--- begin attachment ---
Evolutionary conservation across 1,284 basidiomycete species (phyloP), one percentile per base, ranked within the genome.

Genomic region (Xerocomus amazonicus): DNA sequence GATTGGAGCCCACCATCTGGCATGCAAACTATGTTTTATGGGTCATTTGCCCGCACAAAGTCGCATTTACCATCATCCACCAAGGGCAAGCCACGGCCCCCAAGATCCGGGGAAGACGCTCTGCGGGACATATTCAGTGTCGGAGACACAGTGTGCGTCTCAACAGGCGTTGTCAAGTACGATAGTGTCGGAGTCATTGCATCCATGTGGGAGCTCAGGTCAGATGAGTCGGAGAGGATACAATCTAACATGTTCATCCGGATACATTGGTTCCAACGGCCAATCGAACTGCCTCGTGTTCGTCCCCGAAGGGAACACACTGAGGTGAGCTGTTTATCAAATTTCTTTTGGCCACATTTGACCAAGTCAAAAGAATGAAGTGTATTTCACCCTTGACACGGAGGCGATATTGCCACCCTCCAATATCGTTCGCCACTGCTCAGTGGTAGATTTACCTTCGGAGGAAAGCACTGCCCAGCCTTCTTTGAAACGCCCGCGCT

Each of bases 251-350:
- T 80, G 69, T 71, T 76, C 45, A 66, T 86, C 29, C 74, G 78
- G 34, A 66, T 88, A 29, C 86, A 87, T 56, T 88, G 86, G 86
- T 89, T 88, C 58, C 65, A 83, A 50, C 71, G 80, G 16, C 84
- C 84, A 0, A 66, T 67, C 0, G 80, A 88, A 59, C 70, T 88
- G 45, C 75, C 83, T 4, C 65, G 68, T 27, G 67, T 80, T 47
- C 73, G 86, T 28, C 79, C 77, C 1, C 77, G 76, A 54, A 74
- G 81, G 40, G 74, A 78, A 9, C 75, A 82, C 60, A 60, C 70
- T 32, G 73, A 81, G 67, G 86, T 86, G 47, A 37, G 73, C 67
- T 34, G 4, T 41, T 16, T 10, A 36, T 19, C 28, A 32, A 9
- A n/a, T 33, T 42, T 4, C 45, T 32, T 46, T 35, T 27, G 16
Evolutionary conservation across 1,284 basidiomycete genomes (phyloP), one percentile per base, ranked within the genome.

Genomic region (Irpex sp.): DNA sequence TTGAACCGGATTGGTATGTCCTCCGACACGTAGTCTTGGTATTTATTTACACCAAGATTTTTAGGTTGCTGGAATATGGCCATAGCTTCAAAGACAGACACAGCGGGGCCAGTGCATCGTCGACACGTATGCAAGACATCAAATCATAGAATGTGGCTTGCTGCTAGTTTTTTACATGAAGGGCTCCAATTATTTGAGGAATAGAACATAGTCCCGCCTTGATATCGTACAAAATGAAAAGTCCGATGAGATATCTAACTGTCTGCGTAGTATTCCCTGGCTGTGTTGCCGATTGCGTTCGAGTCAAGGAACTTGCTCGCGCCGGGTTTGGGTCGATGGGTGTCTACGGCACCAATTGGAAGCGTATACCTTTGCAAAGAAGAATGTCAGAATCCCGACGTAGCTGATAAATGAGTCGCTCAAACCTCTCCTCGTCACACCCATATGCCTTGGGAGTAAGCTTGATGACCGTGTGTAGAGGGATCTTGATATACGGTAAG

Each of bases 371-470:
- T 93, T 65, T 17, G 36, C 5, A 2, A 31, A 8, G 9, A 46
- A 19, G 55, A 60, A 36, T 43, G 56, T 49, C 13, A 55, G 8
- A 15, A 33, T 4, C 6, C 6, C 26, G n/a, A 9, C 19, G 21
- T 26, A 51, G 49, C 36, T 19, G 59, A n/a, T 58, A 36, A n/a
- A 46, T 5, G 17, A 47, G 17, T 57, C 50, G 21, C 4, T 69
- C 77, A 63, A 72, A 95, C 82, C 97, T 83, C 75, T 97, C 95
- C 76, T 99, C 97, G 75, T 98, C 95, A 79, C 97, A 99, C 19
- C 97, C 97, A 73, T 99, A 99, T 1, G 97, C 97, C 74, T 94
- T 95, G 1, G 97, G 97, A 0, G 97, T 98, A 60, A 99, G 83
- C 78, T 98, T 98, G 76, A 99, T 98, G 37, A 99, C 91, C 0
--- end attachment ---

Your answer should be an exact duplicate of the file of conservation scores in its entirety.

Evolutionary conservation across 1,284 basidiomycete species (phyloP), one percentile per base, ranked within the genome.

Genomic region (Xerocomus amazonicus): DNA sequence GATTGGAGCCCACCATCTGGCATGCAAACTATGTTTTATGGGTCATTTGCCCGCACAAAGTCGCATTTACCATCATCCACCAAGGGCAAGCCACGGCCCCCAAGATCCGGGGAAGACGCTCTGCGGGACATATTCAGTGTCGGAGACACAGTGTGCGTCTCAACAGGCGTTGTCAAGTACGATAGTGTCGGAGTCATTGCATCCATGTGGGAGCTCAGGTCAGATGAGTCGGAGAGGATACAATCTAACATGTTCATCCGGATACATTGGTTCCAACGGCCAATCGAACTGCCTCGTGTTCGTCCCCGAAGGGAACACACTGAGGTGAGCTGTTTATCAAATTTCTTTTGGCCACATTTGACCAAGTCAAAAGAATGAAGTGTATTTCACCCTTGACACGGAGGCGATATTGCCACCCTCCAATATCGTTCGCCACTGCTCAGTGGTAGATTTACCTTCGGAGGAAAGCACTGCCCAGCCTTCTTTGAAACGCCCGCGCT

Each of bases 251-350:
- T 80, G 69, T 71, T 76, C 45, A 66, T 86, C 29, C 74, G 78
- G 34, A 66, T 88, A 29, C 86, A 87, T 56, T 88, G 86, G 86
- T 89, T 88, C 58, C 65, A 83, A 50, C 71, G 80, G 16, C 84
- C 84, A 0, A 66, T 67, C 0, G 80, A 88, A 59, C 70, T 88
- G 45, C 75, C 83, T 4, C 65, G 68, T 27, G 67, T 80, T 47
- C 73, G 86, T 28, C 79, C 77, C 1, C 77, G 76, A 54, A 74
- G 81, G 40, G 74, A 78, A 9, C 75, A 82, C 60, A 60, C 70
- T 32, G 73, A 81, G 67, G 86, T 86, G 47, A 37, G 73, C 67
- T 34, G 4, T 41, T 16, T 10, A 36, T 19, C 28, A 32, A 9
- A n/a, T 33, T 42, T 4, C 45, T 32, T 46, T 35, T 27, G 16
Evolutionary conservation across 1,284 basidiomycete genomes (phyloP), one percentile per base, ranked within the genome.

Genomic region (Irpex sp.): DNA sequence TTGAACCGGATTGGTATGTCCTCCGACACGTAGTCTTGGTATTTATTTACACCAAGATTTTTAGGTTGCTGGAATATGGCCATAGCTTCAAAGACAGACACAGCGGGGCCAGTGCATCGTCGACACGTATGCAAGACATCAAATCATAGAATGTGGCTTGCTGCTAGTTTTTTACATGAAGGGCTCCAATTATTTGAGGAATAGAACATAGTCCCGCCTTGATATCGTACAAAATGAAAAGTCCGATGAGATATCTAACTGTCTGCGTAGTATTCCCTGGCTGTGTTGCCGATTGCGTTCGAGTCAAGGAACTTGCTCGCGCCGGGTTTGGGTCGATGGGTGTCTACGGCACCAATTGGAAGCGTATACCTTTGCAAAGAAGAATGTCAGAATCCCGACGTAGCTGATAAATGAGTCGCTCAAACCTCTCCTCGTCACACCCATATGCCTTGGGAGTAAGCTTGATGACCGTGTGTAGAGGGATCTTGATATACGGTAAG

Each of bases 371-470:
- T 93, T 65, T 17, G 36, C 5, A 2, A 31, A 8, G 9, A 46
- A 19, G 55, A 60, A 36, T 43, G 56, T 49, C 13, A 55, G 8
- A 15, A 33, T 4, C 6, C 6, C 26, G n/a, A 9, C 19, G 21
- T 26, A 51, G 49, C 36, T 19, G 59, A n/a, T 58, A 36, A n/a
- A 46, T 5, G 17, A 47, G 17, T 57, C 50, G 21, C 4, T 69
- C 77, A 63, A 72, A 95, C 82, C 97, T 83, C 75, T 97, C 95
- C 76, T 99, C 97, G 75, T 98, C 95, A 79, C 97, A 99, C 19
- C 97, C 97, A 73, T 99, A 99, T 1, G 97, C 97, C 74, T 94
- T 95, G 1, G 97, G 97, A 0, G 97, T 98, A 60, A 99, G 83
- C 78, T 98, T 98, G 76, A 99, T 98, G 37, A 99, C 91, C 0